A lot of organisations are currently deploying SharePoint for their corporate intranet. And rightly so, as it’s a viable and potentially powerful solution for intranet needs.
Like any technology, however, it has strengths and weaknesses. And while SharePoint-based intranets are still intranets in the classic sense, there are some particular considerations for intranet teams.
The key thing is for intranet teams to understand the key strength and weakness of SharePoint:
- Strength: breadth and flexibility. SharePoint provides a remarkable range of functionality, and is supported by an active industry of specialists and a rich ecosystem of third-party components. This can greatly help intranet teams to deliver a “next generation” intranet.
- Weakness: breadth and flexibility. The sheer range of capabilities, only some of which are relevant for intranets, can be overwhelming. SharePoint is also relatively heavy on customisation and development, which can either deliver big business benefits, or waste a lot of money.
To ensure success at the outset of a SharePoint intranet project, intranet teams need to do two things: understand the platform, and have a clear vision and direction.
Understand the platform
Like any technology offering, SharePoint has huge strengths and equally huge weaknesses. The goal, as always, is to maximise the benefits from the strengths, and to avoid the weaknesses like the plague. You also want to “go with the grain” of the solution, deploying an intranet that is a natural fit for SharePoint’s underlying architecture and philosophy.
Thankfully there is a lot of good product and technical information available for SharePoint, much more so than even two years ago. This includes books, websites, articles and blogs (all too numerous to list here).
Now I’m not saying that business or comms folks should aim to become honorary geeks and start buying t-shirts from Threadless or desk ornaments from ThinkGeek. Instead, the goal should be to:
Have enough product knowledge to have meaningful discussions with IT, and to make business decisions informed by technology considerations.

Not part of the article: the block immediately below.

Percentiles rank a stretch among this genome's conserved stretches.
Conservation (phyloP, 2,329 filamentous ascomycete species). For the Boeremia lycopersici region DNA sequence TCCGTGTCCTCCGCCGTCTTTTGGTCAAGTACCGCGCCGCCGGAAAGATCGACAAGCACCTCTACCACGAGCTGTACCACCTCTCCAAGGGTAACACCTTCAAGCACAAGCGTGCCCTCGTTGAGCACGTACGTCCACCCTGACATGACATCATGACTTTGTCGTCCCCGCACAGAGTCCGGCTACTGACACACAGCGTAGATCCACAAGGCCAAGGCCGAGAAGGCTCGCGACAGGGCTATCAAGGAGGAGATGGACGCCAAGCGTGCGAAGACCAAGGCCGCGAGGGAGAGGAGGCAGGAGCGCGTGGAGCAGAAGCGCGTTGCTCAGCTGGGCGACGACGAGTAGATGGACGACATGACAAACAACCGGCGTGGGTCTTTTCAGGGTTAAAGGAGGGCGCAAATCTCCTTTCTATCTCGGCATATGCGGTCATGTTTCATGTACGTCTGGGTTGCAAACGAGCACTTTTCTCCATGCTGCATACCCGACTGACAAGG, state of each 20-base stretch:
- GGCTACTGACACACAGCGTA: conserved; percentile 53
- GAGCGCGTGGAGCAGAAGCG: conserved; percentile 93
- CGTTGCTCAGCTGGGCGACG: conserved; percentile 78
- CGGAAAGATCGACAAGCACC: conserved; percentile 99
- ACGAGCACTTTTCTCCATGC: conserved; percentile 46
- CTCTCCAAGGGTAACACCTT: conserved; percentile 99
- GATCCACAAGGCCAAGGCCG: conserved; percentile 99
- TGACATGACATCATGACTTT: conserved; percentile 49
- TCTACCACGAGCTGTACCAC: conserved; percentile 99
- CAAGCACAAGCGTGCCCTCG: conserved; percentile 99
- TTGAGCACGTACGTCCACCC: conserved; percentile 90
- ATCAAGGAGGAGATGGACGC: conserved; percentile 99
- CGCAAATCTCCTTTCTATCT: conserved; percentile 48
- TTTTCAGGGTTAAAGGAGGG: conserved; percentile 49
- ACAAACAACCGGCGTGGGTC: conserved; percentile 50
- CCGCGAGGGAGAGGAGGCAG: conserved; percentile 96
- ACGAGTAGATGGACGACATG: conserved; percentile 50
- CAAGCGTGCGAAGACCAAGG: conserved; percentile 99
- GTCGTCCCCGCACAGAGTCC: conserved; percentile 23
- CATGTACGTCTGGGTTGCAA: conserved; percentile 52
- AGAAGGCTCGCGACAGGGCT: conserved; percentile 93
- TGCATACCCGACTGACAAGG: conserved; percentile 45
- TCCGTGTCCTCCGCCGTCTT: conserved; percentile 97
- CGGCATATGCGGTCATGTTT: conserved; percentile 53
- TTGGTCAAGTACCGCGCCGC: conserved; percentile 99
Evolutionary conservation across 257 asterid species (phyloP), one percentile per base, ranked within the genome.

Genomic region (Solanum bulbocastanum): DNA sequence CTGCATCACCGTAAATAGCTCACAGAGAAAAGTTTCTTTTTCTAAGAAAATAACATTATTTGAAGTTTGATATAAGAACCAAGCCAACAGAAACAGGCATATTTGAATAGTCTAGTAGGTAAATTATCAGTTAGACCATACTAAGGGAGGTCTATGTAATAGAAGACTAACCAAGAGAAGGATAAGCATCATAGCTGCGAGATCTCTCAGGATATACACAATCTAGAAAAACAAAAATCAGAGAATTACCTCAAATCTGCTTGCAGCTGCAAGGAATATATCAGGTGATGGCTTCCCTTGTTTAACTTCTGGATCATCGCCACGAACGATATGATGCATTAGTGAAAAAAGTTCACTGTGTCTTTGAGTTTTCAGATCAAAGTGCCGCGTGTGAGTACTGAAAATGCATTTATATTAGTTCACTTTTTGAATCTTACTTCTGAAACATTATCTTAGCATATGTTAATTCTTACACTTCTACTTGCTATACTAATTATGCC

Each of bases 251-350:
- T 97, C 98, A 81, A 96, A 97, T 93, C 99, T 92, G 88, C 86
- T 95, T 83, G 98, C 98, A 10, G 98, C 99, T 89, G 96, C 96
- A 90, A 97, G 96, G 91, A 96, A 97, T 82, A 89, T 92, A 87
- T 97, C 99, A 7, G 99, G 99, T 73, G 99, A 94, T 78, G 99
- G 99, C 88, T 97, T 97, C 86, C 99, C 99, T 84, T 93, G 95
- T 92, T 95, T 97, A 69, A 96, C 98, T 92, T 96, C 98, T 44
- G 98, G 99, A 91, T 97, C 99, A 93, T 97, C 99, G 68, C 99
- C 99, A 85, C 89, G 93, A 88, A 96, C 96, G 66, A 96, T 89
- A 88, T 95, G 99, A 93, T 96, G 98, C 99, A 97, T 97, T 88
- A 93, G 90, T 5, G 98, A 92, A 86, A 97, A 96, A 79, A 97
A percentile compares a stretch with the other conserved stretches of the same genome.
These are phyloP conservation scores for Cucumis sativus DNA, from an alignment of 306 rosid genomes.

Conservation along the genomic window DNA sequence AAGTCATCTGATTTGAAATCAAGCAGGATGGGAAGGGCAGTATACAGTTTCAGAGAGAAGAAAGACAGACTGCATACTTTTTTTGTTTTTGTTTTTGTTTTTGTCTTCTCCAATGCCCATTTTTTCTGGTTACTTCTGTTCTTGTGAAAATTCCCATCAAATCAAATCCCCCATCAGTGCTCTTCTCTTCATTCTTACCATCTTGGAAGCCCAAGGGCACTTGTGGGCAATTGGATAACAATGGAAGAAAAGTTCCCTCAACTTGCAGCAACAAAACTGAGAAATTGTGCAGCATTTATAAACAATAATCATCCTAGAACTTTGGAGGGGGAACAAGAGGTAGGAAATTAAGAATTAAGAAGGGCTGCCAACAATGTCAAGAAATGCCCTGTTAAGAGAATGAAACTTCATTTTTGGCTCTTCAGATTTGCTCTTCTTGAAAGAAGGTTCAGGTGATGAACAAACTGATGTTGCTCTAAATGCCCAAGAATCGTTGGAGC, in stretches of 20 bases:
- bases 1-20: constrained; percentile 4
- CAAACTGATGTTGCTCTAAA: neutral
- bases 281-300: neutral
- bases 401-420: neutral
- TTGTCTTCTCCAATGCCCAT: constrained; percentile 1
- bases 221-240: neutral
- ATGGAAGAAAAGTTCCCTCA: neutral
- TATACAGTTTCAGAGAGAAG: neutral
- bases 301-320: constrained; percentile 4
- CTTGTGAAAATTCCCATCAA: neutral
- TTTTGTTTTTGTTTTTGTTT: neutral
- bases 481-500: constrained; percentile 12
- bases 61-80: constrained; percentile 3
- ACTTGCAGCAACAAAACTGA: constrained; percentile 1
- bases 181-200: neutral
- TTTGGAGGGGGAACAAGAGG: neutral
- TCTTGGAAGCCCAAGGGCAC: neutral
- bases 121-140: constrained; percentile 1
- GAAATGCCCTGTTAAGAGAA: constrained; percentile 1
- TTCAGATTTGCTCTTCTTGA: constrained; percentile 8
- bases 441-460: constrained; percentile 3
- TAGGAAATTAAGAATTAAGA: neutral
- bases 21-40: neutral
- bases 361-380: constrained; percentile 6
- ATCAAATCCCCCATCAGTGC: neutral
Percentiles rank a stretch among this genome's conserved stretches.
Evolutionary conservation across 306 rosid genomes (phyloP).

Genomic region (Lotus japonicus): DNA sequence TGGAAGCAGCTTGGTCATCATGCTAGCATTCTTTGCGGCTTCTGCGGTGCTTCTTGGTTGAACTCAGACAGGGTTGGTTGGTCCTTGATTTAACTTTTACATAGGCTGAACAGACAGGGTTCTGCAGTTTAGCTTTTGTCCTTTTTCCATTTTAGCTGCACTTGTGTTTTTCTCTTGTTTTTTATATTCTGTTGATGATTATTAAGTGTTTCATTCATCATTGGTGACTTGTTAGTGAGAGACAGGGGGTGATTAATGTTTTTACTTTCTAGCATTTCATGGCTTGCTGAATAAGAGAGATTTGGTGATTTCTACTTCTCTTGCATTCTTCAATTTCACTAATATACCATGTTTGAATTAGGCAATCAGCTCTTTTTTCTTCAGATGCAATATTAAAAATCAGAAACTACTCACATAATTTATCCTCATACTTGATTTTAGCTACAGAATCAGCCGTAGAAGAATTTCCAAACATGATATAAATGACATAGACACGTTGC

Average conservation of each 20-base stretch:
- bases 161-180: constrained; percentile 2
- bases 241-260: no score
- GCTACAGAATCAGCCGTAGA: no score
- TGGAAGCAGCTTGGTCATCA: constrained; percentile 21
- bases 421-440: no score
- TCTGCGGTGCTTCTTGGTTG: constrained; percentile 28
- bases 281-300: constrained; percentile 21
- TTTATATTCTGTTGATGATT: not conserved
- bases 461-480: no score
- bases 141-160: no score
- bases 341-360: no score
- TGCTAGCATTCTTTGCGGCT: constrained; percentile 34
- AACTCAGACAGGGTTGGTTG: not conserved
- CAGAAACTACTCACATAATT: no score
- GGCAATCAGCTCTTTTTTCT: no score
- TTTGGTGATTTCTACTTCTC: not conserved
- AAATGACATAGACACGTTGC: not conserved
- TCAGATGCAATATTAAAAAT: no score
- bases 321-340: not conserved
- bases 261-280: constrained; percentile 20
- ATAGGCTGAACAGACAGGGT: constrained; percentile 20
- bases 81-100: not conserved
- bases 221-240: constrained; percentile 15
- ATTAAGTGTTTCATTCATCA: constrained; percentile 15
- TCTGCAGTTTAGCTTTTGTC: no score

Don’t wait until the developers start coding to realise that what you want to do will require $100k of development, or that you entirely overlooked a great out-of-the-box opportunity!
Have a crystal clear vision and direction
The flexibility of SharePoint means that deployments can easily lose their way. In far too many cases, we’ve seen organisations 2-3 years on from deploying SharePoint end up with a spaghetti mess of “stuff”, with no clear successes. This is not a technology or product failure, it’s a failure of planning.
Just because the SharePoint project started in IT, it doesn’t mean that all the standard (and vitally important) planning and design steps can be skipped.
Before jumping into development and deployment:
- understand business and staff needs
- develop an overall strategy and direction
- choose the functionality required
- create a clear project plan
- develop new page layouts and navigation, using user-centred design techniques
Make sure that you’re going into the project with a completely clear idea of what you want delivered, and then shape the technology to fit the business and user needs.
Intranet teams should be excited by the opportunities presented by SharePoint, and there’s no question that intranets will be transformed as a result of this new technology. Let’s just make sure they’re transformed for the better, and not for the worse.